Chicago, Common, CPS school closings, crime, gang violence, guns, humanitarian acts, improvement, Jonylah Forever, Jonylah Watkins, Lupe Fiasco, Mayor Emanuel, murder, police force, Project Orange Tree, rate, Streets on Fire Peace for Hire conference, The Corner, the Lupe Fiasco Foundation, The New York Times, USA Today, violence, youth
“Game at its peak, we speak and believe hype/ Bang in the streets hats cocked left or deep right/ It’s steep life, coming up where niggas is sheep-like/ Rappers and hoopers, we strive to be like/ G’s with three strikes, seeds that need light/ Cheese and recite, needs and BE strife/ The corner, where struggle and greed fights/ We write songs about wrong ’cause it’s hard to see right.”
Murder murder murder
Here is an image that The New York Times published in January this year, demonstrating the amount of murders in the last decade.
However several news sources are reporting that the murder rate has dropped in the past two months. It decreased 50% in February and an additionally 75% in March. With the turmoil that has risen in regards to the CPS school closings, this is good news for once. The rate has reached its lowest since the 1950s.
There is a stronger police presence in certain areas in the city, which is comforting. According to Complex, incarcerated gang members are also resonating with gangs since they now understand how a life of crime may lead directly to a jail cell.
Dedicated to the 6-month-old who was shot to death last month.
Lupe Fiasco tweeted along with the release of this track:
She lives as long as we do. She will live forever. God bless your soul and the family you left behind. We Love You.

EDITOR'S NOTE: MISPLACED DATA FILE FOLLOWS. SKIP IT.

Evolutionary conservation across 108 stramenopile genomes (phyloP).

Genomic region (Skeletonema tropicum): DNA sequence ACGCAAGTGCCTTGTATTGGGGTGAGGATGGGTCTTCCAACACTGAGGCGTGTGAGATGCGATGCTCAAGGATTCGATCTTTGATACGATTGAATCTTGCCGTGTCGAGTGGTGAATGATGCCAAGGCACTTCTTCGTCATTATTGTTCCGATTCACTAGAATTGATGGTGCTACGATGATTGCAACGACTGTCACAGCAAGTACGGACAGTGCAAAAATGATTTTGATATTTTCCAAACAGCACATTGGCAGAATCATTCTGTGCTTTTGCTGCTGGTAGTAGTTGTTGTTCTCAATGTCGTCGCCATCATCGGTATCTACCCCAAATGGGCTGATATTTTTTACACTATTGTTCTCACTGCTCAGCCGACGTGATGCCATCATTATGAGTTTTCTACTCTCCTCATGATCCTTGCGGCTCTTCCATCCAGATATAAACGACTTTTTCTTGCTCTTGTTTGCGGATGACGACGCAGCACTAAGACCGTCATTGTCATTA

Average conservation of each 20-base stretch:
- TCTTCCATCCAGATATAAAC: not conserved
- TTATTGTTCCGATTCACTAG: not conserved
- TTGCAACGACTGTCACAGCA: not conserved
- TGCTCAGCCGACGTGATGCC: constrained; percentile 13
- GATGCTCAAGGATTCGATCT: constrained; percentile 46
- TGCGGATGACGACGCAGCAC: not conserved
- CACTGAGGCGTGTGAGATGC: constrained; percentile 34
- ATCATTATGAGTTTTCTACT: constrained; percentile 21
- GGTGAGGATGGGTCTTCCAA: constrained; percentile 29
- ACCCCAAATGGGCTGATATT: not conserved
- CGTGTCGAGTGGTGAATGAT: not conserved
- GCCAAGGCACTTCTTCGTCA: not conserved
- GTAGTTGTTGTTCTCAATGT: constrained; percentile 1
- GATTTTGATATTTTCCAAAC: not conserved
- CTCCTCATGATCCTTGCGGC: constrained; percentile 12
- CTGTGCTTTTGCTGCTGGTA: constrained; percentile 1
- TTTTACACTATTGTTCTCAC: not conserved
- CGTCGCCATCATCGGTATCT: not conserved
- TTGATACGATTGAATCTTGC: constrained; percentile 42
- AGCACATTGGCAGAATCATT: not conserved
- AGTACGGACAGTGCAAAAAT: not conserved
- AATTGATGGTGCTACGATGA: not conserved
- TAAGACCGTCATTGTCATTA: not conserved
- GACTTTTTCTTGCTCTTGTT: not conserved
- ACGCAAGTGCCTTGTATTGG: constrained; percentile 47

…Not a song but a life. Be respectful. Please keep negative comments to yourself. #lovelifechitownforever
Project Orange Tree
The fight is yet far from over. Jonylah Watkins, six months old, and her father Jonathan were shot on March 12. The baby died from five gun shots. The parent was taken to the hospital in a critical condition but survived. He is a known gang member with a lengthy criminal record.
The idea of losing 54 schools are causing people in Chicago to feel anger, frustration and fear. From my understanding, one of the biggest things parents are feeling angst about is that their child will lose focus on school once they’re stuck in a large class and that they’ll join a gang instead. Since gang violence recently killed a baby, their fears are justified. There won’t be enough cops on the streets to watch everyone hanging out at the corner.
Last month the Lupe Fiasco Foundation held two conferences in Chicago called “Streets on Fire, Peace for Hire.” During the meetings he sat down with a group of teenagers to talk about violence, where it comes from, how they could stop it and so on. In Chicago Sun-Times, the rapper wrote a column mainly about how crime affects the youth in the city. Mr. Fiasco wrote that these young men and women he talked with were witnesses to death, and “not the natural, explainable version of death, but that violent, senseless death that requires one to grow numb, as senselessness is the only natural response in the search to reconcile oneself with the irreconcilable.” (A quote by a 17-year-old man.)
It’s obvious that we need more than police to handle crime, especially violent crime. Near the end of his column, Mr. Fiasco talks about a group called Project Orange Tree, which consists of young people from the Chi. They’re planning to “raise awareness about all forms of violence that come into contact with them and their communities and more so to remove it.” The reason they’re using orange as a symbol is similar to the same reason deer or duck hunters wear orange vests in order to not be targeted and shot by other hunters.
Perhaps Mayor Emanuel pats himself on the back and feels like celebrating the low murder rate, but I think he should promote organizations such as the Lupe Fiasco Foundation and Project Orange Tree. If he truly cared for the Chicago youth and wishes for an even lower amount of crime, it wouldn’t be a bad idea. I find it interesting how kids can come up with more practical options to help themselves while Emanuel sits in his office, thinking that closing some schools and “fixing” the budget will make things better.
**This blog entry was written for ‘Writing for Mass Media,’ JRN202, at Central Michigan University.